chapter  III
52 Pages


Aristotle’s classification of the sciences, as we have seen, divides them firstly into the theoretical, which aim at knowledge for its own sake, the practical, which aim at knowledge as a guide to conduct, and the productive, which aim at knowledge to be used in making something useful or beautiful. The theoretical sciences are subdivided into ‘theology’ (or metaphysics), physics, and mathematics. Physics deals with things that have a separate existence but are not unchangeable (i.e. with ‘natural bodies’, which have in them a source of movement and rest), mathematics with things that are unchangeable but have no separate existence (i.e. with numbers and spatial figures which have only an adjectival existence, as qualifying substances); theology with things that both have separate existence and are unchangeable (i.e. with the substances which exist free from any connexion with matter); it owes its name to the fact that the chief of these pure substances is God.’ ‘Physics’ as thus defined is expounded by Aristotle in a long series of works. That these are thought of as forming a unity is indicated by the opening of the Meteorologica; Aristotle there claims to have dealt (1) with the first causes of nature (i.e. the constituent elements which in Physics I., II. he shows to be involved in all change), and with natural movement in general (Physics III.-VIII.); (2) with the order and movement of the stars (De Caelo, I., II.), the number and nature of the bodily elements and their transformation into each other (De Cuelo, III., IV); (3) with coming to be and passing away, in general (De Generatione et Corruptione). He proposes to deal (4) with ‘the things that happen in accordance with nature, but a nature less ordered than that of the first (or celestial) element, in the region that borders most closely on the movement of the stars’2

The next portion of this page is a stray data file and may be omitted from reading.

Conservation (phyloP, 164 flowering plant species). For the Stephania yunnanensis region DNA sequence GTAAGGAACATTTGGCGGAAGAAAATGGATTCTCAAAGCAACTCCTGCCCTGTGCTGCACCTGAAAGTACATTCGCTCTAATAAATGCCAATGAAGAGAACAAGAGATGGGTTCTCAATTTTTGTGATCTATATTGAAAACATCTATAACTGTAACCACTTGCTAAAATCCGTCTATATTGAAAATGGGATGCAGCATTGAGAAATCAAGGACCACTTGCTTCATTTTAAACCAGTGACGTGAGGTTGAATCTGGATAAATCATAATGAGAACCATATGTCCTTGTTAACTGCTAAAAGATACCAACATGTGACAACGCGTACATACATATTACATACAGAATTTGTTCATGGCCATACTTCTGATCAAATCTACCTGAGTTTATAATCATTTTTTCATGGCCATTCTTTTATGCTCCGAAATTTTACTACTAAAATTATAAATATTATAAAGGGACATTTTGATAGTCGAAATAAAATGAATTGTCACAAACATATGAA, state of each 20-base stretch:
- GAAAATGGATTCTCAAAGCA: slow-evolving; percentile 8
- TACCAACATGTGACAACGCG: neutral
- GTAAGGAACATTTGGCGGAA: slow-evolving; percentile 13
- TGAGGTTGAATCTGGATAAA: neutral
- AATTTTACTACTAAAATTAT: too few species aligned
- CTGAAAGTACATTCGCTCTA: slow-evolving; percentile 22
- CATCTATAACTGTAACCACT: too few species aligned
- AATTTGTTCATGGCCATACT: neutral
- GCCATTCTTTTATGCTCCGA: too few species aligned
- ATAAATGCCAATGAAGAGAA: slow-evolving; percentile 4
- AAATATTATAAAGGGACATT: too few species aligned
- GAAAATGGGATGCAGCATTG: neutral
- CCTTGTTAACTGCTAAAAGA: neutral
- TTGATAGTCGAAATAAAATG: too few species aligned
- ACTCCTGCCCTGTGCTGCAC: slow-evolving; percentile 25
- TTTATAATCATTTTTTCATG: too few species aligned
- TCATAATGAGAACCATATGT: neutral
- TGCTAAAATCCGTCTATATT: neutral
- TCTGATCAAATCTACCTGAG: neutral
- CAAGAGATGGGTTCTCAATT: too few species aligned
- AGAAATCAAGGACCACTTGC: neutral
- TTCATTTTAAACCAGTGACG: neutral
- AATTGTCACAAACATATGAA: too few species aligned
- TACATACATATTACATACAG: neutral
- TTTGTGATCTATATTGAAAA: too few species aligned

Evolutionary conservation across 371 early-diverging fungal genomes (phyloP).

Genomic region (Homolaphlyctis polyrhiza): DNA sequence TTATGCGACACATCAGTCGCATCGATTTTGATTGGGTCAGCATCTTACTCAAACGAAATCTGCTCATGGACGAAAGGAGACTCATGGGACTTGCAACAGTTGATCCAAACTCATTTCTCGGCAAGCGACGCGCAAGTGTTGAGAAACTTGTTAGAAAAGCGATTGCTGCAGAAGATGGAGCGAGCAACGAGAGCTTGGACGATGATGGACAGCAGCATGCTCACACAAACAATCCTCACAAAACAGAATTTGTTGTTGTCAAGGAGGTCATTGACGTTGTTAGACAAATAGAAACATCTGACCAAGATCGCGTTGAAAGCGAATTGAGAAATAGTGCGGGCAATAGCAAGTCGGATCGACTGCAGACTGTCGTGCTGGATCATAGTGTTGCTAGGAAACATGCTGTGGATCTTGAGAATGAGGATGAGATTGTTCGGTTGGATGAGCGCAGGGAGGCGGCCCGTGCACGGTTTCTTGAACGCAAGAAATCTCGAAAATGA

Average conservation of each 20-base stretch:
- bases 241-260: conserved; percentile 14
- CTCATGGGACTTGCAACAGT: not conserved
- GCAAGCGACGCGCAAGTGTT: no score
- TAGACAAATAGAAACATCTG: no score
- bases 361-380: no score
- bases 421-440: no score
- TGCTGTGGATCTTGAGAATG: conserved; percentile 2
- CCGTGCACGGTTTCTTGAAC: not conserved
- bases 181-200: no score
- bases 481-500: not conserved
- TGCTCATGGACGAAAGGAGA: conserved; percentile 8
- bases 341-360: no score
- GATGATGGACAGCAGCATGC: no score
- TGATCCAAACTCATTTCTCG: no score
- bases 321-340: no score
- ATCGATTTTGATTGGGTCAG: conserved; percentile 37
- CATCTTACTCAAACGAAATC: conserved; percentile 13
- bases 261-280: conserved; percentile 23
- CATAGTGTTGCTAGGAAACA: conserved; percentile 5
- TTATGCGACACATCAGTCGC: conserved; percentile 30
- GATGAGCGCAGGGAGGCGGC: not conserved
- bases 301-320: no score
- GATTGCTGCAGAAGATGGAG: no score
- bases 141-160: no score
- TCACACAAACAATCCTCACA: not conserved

(Meteorologica); and (5) with animals and plants both in general and according to their kinds (the biological works).